“I have some unique experience when it comes to what drivers go through and I can definitely relate to them.”
Heath has been in his current position since 2016.
“I handle insurance claims for Sun Tran vehicular accidents, pedestrian or passenger accidents,” said Heath. “I handle risk management responsibilities, do inspections, take care of any hazards and mitigate as much exposure as possible.”
The Federal Transit Administration required transportation agencies to develop a PTASP by July 2021. Sun Tran was already implementing the plan in January, six months ahead of schedule.
“The PTASP is really about identifying hazards and risks, then ranking them by how likely it can happen and what’s the worst thing that can happen,” explained Heath. “We have spreadsheets where we track all hazards, accidents, incidents, occurrences and injuries. We put it in a hazard report and from there, we make a corrective action plan (CAP) and we try to mitigate them as much as possible.”
Over at Sun Link, Ryan Landry is primed to see what the first PTASP review cycle brings.
“We’ll be making updates, adjustments and fine tuning our plans. The review will identify any areas where the process doesn’t quite work as intended.”
As the streetcar’s Safety and Security Officer, Landry handles the rollout of the PTASP for Sun Link along with accident investigations, risk management duties and completing reports to federal, state, local and corporate oversight standards. He says one of the variables for Sun Link is that employees operate the largest transit vehicles in the city.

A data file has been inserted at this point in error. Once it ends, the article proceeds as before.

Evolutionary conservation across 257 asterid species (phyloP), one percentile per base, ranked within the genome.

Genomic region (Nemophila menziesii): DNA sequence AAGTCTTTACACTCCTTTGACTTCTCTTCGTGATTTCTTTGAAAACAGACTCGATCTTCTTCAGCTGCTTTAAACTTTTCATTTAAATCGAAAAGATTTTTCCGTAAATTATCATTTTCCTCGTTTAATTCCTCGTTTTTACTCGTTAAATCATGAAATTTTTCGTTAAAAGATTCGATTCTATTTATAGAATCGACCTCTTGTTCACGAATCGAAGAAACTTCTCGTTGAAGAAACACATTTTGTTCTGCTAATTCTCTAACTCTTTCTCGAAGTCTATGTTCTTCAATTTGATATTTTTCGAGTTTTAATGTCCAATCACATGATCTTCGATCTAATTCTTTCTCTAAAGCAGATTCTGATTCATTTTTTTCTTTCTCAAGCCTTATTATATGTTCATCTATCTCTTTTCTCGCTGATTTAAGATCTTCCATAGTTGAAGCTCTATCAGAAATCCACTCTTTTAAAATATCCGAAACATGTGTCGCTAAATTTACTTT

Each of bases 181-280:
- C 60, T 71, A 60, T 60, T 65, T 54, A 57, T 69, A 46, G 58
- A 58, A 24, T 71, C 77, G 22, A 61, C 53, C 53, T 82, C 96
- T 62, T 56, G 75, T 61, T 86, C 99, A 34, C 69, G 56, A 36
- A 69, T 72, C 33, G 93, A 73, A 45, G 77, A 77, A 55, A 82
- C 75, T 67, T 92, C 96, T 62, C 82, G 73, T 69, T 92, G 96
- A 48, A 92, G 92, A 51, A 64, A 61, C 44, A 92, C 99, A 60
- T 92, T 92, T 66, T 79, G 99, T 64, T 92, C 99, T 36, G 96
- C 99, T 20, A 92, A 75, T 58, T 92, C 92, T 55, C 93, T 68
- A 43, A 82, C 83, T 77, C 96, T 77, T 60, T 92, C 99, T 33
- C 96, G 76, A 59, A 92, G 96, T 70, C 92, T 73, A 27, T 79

“The streetcars are 75 feet long, almost 12 feet tall and they can weigh up to 40 tons when they have a good amount of passengers on board,” said Landry. “It is a great responsibility as a professional operator to move that vehicle through mixed traffic safely.”
Landry has been in his position since April 2021. His transportation experience includes coach operator and operations supervisor at Sun Tran, and streetcar operator and rail supervisor when Sun Link commenced service in 2014.
“Coming into this position, everything is both new but familiar because I was on the original team that helped build and launch this system,” said Landry. “I have a unique perspective because after that I went to Sun Tran. Now I’m back at Sun Link and I have that frame of reference of how we put the system together versus where we’re at right now.”